“There are no positive effects for me [by being tracked]. The Day/Month/Year Leader boards don't inspire me,” Kostritsyn admitted to me. “Showing big results on the leader board also adds responsibility, which I can't take. I am not that guy anymore who plays 10 hours a day every day trying to make it to the top. Having a family and a house will make you have a different perspective,”
So what can be done to ensure the integrity of high-stakes reporting? HighStakesDB is dependent upon the online sites, so they can’t realistically determine whether or not a player is tracked. Online sites like PokerStars and Full Tilt Poker could force the issue one way or the other, but that’d likely prove a fruitless endeavour. If they got rid of tracking across the board, the high-stakes games would suffer (both in action and interest). Likewise, if they dictated that all action would be subject to tracking, some of their high-stakes players might take their business elsewhere.
HighStakesDB and the poker sites also believe that tracking and allowing players to opt out have little effect at the nosebleed stakes. “Due to the small size of the player pool and the interest in the games in forums and on poker news sites, there are no real secrets as to who is considered the best players at each discipline so displaying their results is unlikely to [influence] their edge,” Andersson said.
Understanding that the sites feel compelled to let players choose, is there anything that can be done to rectify the trend of opting out? Perhaps the only solution is to appeal to the players themselves. There are three arguments I can make as to why players should avoid opting out:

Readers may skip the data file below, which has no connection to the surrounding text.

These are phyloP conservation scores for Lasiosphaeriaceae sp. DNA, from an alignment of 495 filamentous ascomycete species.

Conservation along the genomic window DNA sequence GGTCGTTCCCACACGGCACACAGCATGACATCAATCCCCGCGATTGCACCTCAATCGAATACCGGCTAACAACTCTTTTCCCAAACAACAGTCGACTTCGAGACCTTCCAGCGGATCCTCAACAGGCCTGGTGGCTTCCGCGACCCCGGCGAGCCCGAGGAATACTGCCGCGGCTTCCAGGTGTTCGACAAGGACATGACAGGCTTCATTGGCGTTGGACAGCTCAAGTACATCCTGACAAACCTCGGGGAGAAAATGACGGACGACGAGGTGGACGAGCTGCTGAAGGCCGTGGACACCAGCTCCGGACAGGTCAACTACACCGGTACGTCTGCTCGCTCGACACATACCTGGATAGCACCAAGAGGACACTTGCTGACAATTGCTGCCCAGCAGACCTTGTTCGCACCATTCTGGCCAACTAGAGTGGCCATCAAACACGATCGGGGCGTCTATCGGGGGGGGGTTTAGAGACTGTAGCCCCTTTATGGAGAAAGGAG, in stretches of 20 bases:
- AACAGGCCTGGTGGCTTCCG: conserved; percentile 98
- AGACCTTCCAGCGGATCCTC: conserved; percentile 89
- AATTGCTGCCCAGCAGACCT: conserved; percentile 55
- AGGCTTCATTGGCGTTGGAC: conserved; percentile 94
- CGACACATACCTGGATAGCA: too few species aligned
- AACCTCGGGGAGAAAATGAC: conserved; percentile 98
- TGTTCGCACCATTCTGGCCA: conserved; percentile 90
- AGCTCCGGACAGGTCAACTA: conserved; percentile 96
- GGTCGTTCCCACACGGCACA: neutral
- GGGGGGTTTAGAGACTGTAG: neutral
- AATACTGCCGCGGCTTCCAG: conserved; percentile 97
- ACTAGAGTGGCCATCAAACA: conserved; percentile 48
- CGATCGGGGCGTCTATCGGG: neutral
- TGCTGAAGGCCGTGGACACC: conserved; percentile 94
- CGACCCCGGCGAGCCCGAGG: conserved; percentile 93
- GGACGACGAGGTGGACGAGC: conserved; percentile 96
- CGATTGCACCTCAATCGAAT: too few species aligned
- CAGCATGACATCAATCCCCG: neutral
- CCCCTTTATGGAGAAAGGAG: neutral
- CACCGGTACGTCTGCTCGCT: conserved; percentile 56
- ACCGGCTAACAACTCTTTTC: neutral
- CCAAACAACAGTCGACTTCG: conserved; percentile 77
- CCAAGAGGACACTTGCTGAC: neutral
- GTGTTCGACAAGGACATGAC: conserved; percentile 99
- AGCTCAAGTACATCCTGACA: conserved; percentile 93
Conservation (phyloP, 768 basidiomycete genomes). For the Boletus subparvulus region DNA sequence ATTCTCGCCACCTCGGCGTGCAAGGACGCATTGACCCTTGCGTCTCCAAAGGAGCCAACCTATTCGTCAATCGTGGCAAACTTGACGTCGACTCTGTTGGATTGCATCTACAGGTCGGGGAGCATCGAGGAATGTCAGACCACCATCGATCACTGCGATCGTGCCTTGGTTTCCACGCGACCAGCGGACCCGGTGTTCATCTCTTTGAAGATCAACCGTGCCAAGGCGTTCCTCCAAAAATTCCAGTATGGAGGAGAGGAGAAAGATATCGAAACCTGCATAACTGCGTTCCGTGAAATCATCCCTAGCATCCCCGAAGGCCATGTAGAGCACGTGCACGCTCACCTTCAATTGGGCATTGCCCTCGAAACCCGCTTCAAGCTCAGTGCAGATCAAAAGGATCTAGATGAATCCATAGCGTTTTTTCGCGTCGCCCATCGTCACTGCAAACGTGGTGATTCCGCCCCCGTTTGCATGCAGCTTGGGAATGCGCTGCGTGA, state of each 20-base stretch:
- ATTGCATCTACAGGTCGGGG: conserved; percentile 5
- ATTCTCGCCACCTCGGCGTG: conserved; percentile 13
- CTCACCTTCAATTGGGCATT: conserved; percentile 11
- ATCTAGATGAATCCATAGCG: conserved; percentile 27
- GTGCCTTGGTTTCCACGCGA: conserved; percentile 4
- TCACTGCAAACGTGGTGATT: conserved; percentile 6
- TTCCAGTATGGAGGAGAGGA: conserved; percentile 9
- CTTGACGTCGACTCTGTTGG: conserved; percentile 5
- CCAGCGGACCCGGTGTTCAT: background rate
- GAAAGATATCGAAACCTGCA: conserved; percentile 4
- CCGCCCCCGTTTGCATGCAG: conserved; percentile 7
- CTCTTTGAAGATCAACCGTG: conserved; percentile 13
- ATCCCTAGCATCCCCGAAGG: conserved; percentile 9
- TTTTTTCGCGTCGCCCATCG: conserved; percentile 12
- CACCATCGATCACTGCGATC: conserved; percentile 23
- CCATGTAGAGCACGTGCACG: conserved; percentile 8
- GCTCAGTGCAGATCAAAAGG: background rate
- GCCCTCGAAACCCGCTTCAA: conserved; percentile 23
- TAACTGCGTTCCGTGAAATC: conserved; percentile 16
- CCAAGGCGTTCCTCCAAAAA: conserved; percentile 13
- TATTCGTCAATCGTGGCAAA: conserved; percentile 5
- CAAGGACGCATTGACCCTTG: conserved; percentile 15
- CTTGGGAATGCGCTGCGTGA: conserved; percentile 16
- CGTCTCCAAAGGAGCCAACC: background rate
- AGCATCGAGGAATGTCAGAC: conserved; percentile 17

- Sponsorship — There aren’t as many sponsorship opportunities as in the past, but those that exist are usually offered to online players. Do you think anyone on PokerStars’ Team Online would have gotten where they are had they opted out? Anonymity can get you there, but privacy won’t.
- Do it for the fans — Poker is a form of entertainment, and like many other sports the results of which you might find online or in a newspaper, the fans who follow and enjoy it want to look at the standings and see who’s on top. If the big-name pros retreat from the spotlight, it will ultimately be harmful to the game’s growth. How will online poker brand new heroes if the winners go unreported? Getting people excited about poker not only keeps current players invested, it helps introduce new ones to the game.
- It takes too much time — Poker players tend to be, how should I say this, a bit lazy and opting out means going out of their way to navigate the software, contact the site, etc. I know this is a poor argument against opting out, but I have a feeling it might be enough to sway the indifferent.
Whether players opt in or out, the high-stakes cash games will conduct business as usual. HighStakesDB will continue to report the weekly wins and losses of all players, and I’ll continue to write the Online Railbird Report as there will be plenty of players who allow themselves to be tracked. However, I feel it important to offer an explanation as to why names like Hendon and Kostritsyn have disappeared from the yearly leader board. Hopefully they’ll be the last to seek privacy protection, but only time will tell.
What are your thoughts on the opting-out trend? Let us know in the comments section below.